BY MAGGIE BARRETT
With the growing problem of childhood obesity, getting children to eat healthy foods at school has become a priority. Gary Miller, Wake Forest University associate professor of health and exercise science, says there are two simple ways parents can get their children to eat healthier lunches at school: send a healthy packed lunch and talk to children about making healthy food choices.
Miller, who has a 5-year-old son, says sending a packed lunch rather than money for a cafeteria lunch or vending machine items gives parents more control over the food choices their children have at school.
Like other parents, Miller knows that just because you pack it, does not mean children will eat it.
“It’s hard to tell what kids consume at school because you don’t know what they’re going to do,” says Miller. “You could be packing healthy lunches, but at school your child exchanges food with someone else.”
Parents can increase the chances their children will eat the items in their lunch boxes by following these tips:
• Use the healthy foods your children will like which might mean replacing fresh fruit with dried fruit.
• Offer them a choice of those foods: pimento cheese on rye bread or in a whole wheat pita.
• Be creative in your presentation. For example, apple slices paired with a dip may be more attractive than just plain apple slices.
Packing a lunch for children also requires taking the time to assemble it. Miller says parents who are pressed for time can take advantage of the ready-to-eat healthy foods available in most grocery stores. You can buy peeled carrots, sliced apples, peeled oranges, or grapes picked off the stem and ready to pop in your mouth.
Even if parents pack a healthy lunch their kids will eat, there is still the problem of tempting vending machine items and cafeteria staples such as pizza and french fries. In compliance with the Child Nutrition and WIC (the USDA’s special supplemental nutrition program for Women, Infants and Children) Reauthorization Act, signed into law June 2004 by President Bush, many schools are changing the items offered in vending machines and cafeterias. However, the law gives school districts some flexibility and may not eliminate all foods high in fat and sugar. This is why Miller says the second, and perhaps most important thing, parents can do to get their kids to eat healthy lunches at school is talk to them about food and nutrition. “As a new parent, I thought there’s no way a kid is going to be able to understand what kinds of food he or she should eat,” he says. “But, if you give kids some credit and talk to them about why some foods are good everyday foods and why others should be eaten once in a while, they get it.”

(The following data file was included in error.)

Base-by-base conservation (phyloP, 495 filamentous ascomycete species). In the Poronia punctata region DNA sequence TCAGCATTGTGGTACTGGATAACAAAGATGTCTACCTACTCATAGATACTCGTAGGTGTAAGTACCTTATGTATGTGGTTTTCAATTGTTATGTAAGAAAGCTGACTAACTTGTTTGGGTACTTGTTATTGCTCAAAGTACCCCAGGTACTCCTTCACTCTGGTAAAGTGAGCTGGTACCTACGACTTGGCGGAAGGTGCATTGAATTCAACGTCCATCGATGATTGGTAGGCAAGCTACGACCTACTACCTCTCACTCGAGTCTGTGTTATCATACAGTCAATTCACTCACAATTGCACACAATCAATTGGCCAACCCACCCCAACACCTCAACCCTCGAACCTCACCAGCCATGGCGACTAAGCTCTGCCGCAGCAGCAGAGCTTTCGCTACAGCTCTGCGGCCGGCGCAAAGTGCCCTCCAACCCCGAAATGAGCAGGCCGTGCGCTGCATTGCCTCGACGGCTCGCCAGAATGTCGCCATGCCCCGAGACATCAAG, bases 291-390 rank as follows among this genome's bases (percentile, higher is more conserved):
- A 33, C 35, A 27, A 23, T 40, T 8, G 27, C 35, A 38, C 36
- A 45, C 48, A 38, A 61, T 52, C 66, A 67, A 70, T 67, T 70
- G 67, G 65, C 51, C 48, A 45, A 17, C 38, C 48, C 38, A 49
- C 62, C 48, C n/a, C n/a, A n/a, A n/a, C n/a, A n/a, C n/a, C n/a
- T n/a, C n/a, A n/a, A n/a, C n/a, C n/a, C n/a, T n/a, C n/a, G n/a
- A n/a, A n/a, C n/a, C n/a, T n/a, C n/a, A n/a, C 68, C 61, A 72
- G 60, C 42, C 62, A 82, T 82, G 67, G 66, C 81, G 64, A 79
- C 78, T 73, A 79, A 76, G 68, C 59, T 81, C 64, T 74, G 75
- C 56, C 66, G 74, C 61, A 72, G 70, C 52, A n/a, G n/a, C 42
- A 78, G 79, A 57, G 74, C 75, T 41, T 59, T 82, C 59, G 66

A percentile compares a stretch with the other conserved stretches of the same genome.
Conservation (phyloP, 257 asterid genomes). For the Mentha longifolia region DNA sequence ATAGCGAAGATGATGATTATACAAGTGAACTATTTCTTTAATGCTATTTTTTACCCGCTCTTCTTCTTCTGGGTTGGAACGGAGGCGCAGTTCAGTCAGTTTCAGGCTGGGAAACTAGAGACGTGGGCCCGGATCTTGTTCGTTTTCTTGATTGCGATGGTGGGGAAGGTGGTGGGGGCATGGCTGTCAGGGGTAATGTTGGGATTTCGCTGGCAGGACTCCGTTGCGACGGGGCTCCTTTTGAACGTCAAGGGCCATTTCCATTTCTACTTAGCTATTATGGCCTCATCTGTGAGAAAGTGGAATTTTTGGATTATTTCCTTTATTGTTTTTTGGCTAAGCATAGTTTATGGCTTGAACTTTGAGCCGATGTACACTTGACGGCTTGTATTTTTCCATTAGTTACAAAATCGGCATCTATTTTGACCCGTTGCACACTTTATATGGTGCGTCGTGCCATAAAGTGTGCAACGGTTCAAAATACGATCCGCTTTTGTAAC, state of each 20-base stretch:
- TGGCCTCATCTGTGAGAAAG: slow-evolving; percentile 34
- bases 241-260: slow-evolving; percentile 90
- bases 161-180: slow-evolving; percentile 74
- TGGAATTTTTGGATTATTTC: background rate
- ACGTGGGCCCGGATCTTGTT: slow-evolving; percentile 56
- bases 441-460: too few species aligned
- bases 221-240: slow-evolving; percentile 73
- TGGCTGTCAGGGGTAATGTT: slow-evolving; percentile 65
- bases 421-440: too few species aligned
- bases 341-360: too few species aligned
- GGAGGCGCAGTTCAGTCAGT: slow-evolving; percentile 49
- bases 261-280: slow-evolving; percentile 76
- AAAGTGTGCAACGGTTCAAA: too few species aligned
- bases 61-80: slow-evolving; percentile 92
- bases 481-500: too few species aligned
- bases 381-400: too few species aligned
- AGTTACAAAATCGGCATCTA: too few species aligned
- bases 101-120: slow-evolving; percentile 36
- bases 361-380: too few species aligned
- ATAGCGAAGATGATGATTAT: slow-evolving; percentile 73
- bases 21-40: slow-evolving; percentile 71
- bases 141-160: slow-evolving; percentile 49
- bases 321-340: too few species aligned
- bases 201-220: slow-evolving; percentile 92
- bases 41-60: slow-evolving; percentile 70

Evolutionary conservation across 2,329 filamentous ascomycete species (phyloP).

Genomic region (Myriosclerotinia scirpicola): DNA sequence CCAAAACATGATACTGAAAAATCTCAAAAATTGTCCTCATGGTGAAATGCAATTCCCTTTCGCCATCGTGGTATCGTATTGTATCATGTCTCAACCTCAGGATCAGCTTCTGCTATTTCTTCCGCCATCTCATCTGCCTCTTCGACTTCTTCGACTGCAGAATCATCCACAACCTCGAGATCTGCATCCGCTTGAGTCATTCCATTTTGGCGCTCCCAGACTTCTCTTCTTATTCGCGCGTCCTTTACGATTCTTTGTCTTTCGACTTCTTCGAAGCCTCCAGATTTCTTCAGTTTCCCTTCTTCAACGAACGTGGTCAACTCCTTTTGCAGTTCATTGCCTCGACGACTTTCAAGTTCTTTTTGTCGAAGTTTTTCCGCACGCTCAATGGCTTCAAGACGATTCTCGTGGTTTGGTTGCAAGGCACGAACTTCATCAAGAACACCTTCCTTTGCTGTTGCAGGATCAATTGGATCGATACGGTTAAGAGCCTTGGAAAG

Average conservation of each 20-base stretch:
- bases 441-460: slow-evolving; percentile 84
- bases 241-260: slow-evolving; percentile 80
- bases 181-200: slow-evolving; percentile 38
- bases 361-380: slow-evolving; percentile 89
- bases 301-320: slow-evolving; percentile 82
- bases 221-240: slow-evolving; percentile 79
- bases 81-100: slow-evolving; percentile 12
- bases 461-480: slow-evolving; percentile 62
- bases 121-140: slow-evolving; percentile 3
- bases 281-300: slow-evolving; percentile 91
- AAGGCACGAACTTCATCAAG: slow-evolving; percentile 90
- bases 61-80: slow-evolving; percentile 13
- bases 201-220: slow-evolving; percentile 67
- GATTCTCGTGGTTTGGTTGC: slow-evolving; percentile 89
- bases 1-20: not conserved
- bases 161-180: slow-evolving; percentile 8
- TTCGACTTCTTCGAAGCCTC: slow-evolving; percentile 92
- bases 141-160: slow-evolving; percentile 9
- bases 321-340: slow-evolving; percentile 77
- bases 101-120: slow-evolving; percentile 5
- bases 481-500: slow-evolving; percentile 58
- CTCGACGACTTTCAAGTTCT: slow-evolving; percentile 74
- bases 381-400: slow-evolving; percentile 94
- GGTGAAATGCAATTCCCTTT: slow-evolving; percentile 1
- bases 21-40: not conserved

MATH & SCIENCE TIPS
School is now in full-swing across the state and parents are wondering how to help their children do their best. According to Georgia’s Partnership for Reform in Science and Mathematics (PRISM), parents are the most influential people in the academic success of a child. A forthcoming study commissioned by PRISM indicates that parents are more influential than teachers, coaches, spiritual leaders, and even celebrities.
This is good news, but many parents wonder how they can make a positive impact when they aren’t experts in the subjects their children are studying, especially in the areas of science and mathematics.